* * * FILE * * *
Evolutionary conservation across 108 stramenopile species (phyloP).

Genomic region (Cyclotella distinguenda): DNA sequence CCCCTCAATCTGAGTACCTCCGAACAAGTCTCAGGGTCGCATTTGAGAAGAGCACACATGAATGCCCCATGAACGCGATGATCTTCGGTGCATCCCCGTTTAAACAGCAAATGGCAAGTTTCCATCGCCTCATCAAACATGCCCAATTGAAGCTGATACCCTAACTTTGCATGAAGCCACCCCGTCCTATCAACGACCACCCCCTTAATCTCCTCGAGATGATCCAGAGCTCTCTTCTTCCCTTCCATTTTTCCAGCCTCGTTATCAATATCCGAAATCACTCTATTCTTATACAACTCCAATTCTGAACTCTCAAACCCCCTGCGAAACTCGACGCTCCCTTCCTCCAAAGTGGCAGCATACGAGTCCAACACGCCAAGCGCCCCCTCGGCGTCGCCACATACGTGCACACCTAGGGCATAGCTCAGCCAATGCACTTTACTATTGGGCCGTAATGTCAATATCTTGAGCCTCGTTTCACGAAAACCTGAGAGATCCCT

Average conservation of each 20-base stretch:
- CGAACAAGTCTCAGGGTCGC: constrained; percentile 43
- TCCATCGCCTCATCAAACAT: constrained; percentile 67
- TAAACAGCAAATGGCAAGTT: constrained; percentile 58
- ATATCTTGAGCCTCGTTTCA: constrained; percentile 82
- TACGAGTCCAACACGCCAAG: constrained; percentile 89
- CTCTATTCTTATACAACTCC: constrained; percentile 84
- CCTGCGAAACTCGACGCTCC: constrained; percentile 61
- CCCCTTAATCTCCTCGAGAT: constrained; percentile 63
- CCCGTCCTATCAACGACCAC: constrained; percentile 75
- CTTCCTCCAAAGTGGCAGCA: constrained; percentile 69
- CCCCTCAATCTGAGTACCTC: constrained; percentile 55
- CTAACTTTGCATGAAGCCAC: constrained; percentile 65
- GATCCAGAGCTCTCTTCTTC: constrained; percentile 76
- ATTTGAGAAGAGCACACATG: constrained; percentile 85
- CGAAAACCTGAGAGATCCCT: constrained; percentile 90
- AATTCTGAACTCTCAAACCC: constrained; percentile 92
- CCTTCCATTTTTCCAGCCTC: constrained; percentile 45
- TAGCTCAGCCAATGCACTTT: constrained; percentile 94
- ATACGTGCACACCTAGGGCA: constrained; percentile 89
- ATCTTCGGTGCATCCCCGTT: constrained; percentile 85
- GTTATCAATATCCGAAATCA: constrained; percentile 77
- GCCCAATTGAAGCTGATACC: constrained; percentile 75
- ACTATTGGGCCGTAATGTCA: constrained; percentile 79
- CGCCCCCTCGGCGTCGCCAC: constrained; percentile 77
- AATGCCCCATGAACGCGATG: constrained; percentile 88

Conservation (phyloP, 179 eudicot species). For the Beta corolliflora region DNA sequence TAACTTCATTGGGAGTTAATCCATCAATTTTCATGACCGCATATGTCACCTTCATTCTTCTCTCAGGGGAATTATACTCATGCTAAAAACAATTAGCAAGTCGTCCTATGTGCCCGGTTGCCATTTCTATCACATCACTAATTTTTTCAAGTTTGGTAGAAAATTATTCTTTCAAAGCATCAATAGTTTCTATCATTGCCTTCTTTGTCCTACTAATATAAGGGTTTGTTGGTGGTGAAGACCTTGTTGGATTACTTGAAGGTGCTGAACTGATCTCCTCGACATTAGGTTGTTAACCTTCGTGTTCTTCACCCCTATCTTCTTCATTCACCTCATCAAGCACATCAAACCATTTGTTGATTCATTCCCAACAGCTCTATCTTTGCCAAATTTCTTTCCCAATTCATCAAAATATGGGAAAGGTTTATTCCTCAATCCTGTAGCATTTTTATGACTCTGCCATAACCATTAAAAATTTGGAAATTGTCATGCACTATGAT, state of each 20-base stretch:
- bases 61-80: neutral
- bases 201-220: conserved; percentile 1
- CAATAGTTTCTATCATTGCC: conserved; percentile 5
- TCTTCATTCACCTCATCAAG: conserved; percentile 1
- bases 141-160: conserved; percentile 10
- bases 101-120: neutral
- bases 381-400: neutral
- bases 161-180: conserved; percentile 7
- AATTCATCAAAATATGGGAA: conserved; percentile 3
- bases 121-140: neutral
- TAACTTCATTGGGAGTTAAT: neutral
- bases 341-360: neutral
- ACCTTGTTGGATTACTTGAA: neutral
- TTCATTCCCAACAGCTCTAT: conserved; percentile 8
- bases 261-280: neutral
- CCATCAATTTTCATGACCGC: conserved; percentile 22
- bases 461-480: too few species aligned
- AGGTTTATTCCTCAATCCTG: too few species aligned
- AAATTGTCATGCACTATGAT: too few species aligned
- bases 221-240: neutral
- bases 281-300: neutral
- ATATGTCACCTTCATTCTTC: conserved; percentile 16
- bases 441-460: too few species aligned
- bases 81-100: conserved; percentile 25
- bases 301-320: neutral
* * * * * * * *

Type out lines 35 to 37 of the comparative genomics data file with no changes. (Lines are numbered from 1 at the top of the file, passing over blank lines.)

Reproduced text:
- bases 101-120: neutral
- bases 381-400: neutral
- bases 161-180: conserved; percentile 7